Monarchs will open '09 season in spread
Aug. 28, 2008
Playing and coaching football in the Northeast, Bobby Wilder's formula for successful offense was fairly traditional.
Power rushing game. Road-grading linemen. Bruising fullbacks. Big tight ends. Complementary passing attack.
Move Wilder to 2007 and 600 miles south and his equation changed. The head coach of Old Dominion's start-up venture is building an offense, an entire program, around speed.
The Monarchs, who begin play in 2009, will run the spread offense.
The system is all the rage now in high school and college, with programs everywhere adopting various components and tailoring it to their personnel.
As its name indicates, it's designed to spread players the width of the field, to get the ball to players in open areas, to create mismatches against defenders.
Wilder, a Maine native who played quarterback for the Black Bears and later coached there for 17 years, believes that the spread is well suited for Virginia and for Hampton Roads in particular. The 757, as it's known, breeds speed and skill players and the climate is more suited to a faster-paced, pass-oriented game.
Maine didn't have access to the level of overall speed and quickness in recruiting available here, Wilder said.
Second, Wilder said, "Because of the climate we were in, particularly when you got to November, you had to be able to run the ball. You were going to play games in rain, sleet and a lot of wind. If you couldn't run the ball, you couldn't win. Our championship teams at Maine were geared toward running the ball."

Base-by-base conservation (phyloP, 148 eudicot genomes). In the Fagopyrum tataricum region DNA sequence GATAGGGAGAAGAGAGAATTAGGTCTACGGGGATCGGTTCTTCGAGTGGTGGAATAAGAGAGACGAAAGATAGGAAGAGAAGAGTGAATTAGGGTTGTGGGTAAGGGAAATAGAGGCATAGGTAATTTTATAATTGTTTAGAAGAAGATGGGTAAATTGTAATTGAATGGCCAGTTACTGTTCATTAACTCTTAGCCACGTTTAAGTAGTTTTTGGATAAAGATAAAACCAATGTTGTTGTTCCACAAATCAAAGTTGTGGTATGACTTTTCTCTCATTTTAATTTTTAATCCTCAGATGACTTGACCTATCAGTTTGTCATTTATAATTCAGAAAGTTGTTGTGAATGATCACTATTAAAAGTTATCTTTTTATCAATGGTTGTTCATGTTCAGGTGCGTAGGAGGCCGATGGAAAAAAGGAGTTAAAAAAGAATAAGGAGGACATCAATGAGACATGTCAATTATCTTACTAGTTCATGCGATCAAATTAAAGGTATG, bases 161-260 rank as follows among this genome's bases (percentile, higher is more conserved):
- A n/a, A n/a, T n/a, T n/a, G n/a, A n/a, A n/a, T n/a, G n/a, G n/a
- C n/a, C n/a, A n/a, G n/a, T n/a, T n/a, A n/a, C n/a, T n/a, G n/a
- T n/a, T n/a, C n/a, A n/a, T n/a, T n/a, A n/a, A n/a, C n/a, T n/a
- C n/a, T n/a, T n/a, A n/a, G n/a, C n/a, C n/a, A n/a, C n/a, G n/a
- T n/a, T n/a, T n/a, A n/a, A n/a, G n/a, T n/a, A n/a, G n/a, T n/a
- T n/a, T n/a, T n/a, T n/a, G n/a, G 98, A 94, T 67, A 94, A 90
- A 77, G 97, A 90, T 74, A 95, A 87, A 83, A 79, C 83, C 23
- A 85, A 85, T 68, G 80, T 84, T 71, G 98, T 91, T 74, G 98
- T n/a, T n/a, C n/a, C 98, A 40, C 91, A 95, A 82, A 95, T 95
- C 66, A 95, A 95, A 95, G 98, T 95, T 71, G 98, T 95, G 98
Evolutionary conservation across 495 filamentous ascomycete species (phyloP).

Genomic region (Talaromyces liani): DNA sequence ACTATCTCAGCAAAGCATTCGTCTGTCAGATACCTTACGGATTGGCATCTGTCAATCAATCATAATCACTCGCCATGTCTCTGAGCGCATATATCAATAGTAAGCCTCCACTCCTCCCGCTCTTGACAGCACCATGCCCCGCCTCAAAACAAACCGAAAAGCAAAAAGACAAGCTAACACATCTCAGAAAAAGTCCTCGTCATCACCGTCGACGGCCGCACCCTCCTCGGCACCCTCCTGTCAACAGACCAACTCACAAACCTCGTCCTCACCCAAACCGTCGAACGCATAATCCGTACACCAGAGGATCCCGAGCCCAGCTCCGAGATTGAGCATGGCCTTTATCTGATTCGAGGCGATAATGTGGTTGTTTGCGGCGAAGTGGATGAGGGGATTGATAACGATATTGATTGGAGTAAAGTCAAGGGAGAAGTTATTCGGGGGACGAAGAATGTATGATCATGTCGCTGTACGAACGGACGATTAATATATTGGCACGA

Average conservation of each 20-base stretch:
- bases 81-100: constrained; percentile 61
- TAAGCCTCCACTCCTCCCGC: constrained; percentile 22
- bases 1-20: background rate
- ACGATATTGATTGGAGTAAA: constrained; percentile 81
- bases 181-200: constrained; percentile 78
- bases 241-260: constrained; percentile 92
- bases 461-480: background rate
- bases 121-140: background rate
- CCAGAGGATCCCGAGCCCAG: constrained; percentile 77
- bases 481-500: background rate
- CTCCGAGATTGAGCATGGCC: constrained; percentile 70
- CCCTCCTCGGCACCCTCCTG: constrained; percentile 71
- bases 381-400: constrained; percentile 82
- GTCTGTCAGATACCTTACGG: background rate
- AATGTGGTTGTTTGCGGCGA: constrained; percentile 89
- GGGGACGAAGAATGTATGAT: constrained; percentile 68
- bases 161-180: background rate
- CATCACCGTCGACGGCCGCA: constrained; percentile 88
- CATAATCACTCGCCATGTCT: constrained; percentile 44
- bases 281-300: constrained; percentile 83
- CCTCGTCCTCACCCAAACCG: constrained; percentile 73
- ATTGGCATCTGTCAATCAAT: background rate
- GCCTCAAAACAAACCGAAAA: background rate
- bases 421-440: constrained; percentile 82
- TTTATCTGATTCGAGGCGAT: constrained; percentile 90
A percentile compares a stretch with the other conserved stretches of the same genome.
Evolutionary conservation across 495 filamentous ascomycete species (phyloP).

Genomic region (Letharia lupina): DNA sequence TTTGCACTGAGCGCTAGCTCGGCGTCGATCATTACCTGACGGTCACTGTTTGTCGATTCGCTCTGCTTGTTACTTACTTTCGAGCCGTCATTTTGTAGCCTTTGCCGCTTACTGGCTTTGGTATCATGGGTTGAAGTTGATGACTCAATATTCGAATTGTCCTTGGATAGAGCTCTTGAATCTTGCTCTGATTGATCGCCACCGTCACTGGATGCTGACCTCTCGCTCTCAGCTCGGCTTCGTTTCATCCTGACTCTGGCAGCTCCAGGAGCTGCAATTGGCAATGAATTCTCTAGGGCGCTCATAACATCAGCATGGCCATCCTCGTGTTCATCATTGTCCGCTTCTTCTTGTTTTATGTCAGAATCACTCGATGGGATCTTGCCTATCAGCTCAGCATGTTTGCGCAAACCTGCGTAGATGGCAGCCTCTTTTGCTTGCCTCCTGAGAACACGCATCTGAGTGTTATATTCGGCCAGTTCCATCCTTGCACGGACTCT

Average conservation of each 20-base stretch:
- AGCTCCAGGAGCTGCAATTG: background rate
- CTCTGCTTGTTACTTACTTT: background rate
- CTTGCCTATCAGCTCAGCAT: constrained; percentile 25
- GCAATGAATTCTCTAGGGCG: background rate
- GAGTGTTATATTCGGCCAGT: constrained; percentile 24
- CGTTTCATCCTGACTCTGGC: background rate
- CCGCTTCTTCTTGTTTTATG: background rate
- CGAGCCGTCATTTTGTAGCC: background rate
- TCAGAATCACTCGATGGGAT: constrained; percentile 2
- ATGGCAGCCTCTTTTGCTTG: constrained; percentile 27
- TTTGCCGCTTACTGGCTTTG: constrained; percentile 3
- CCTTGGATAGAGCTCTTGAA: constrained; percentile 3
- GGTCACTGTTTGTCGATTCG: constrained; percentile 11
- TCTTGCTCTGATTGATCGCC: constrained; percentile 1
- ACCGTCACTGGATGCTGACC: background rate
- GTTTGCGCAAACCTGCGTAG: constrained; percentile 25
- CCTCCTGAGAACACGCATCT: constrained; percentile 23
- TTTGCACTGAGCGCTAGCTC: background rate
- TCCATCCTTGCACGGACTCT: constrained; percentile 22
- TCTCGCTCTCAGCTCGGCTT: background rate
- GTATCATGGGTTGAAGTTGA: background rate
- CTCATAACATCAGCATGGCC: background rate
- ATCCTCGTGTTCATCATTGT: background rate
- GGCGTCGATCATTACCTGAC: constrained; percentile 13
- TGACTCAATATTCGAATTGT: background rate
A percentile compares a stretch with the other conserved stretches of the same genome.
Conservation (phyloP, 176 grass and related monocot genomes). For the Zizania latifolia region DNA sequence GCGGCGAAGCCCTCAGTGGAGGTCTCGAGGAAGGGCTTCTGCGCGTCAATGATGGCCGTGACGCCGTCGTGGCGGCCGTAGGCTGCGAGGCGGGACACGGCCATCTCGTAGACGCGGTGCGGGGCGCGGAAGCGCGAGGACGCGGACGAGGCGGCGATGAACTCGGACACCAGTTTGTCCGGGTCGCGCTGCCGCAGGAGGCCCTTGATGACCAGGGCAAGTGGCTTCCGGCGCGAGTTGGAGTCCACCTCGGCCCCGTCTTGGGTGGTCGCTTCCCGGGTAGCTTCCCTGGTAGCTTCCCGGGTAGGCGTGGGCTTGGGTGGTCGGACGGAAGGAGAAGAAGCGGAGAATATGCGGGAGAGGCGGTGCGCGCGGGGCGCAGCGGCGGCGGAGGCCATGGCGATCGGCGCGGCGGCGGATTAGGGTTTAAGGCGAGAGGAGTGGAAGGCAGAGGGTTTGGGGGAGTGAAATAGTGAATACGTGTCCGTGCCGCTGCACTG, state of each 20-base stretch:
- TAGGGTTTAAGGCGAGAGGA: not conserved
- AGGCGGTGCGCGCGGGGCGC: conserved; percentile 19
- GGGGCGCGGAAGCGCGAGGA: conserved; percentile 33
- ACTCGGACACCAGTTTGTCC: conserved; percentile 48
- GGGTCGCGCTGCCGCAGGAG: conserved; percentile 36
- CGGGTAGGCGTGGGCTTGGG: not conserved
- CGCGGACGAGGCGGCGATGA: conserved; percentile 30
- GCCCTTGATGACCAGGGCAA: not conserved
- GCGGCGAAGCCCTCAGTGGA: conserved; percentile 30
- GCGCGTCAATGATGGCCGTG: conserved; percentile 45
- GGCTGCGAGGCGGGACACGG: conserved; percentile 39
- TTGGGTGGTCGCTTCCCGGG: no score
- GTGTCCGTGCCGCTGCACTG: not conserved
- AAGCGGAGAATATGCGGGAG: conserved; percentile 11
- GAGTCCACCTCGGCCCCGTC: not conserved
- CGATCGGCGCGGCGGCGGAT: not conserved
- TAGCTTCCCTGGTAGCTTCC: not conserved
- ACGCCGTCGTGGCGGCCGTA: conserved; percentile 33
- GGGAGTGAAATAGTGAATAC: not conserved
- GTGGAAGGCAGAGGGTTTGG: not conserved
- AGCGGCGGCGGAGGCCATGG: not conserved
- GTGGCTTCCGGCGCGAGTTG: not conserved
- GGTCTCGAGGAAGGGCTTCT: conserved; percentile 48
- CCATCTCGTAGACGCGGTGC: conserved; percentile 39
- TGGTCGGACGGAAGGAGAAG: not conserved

More halfbacks and receivers, combined with fewer blocking fullbacks and tight ends, make it more difficult to run traditional I-formation and power rushing games.
Wilder said that in the past, his ideal running back went 6-foot-1 or 6-2, weighed 220-230 pounds and ran between the tackles.
"We're looking for more of a hybrid now," he said, "where in the past, you were looking for a three-yards-and-a-cloud-of-dust kind of guy. This guy needs to be a hybrid. He needs to be a running back-slash-receiver."
Running backs in ODU's version of the spread must be able to run and catch out of the backfield, Wilder said, and sometimes line up as an inside receiver.
Playing in "the box," he called it: the area from one end of the offensive line to the other, and 10-15 yards downfield.
"The back that just lines up in the backfield and all he does is run," Wilder said, "he's not going to be able to play in our system. He's got to be able to show he can catch the ball and beat a linebacker on an inside route."
Because the offense often will line up without a tight end, meaning an extra blocker, running backs in the spread must block as well -- a point Wilder drives home to the backs during blocking drills in practice.
"If you can't do this, you can't play here," he said he tells them.
Some of the most successful plays in the spread offense come off of play-action, where the back fakes taking a handoff and the quarterback throws downfield, as the back is responsible for holding off a pass rusher.
"Backs have to be able to block a linebacker," Wilder said. "If they can't, then they can't be on the field, because otherwise everybody will know when they're on the field it's a run play.
"To play running back in the spread is a challenge," he said. "You've got to be able to run, to catch and to block."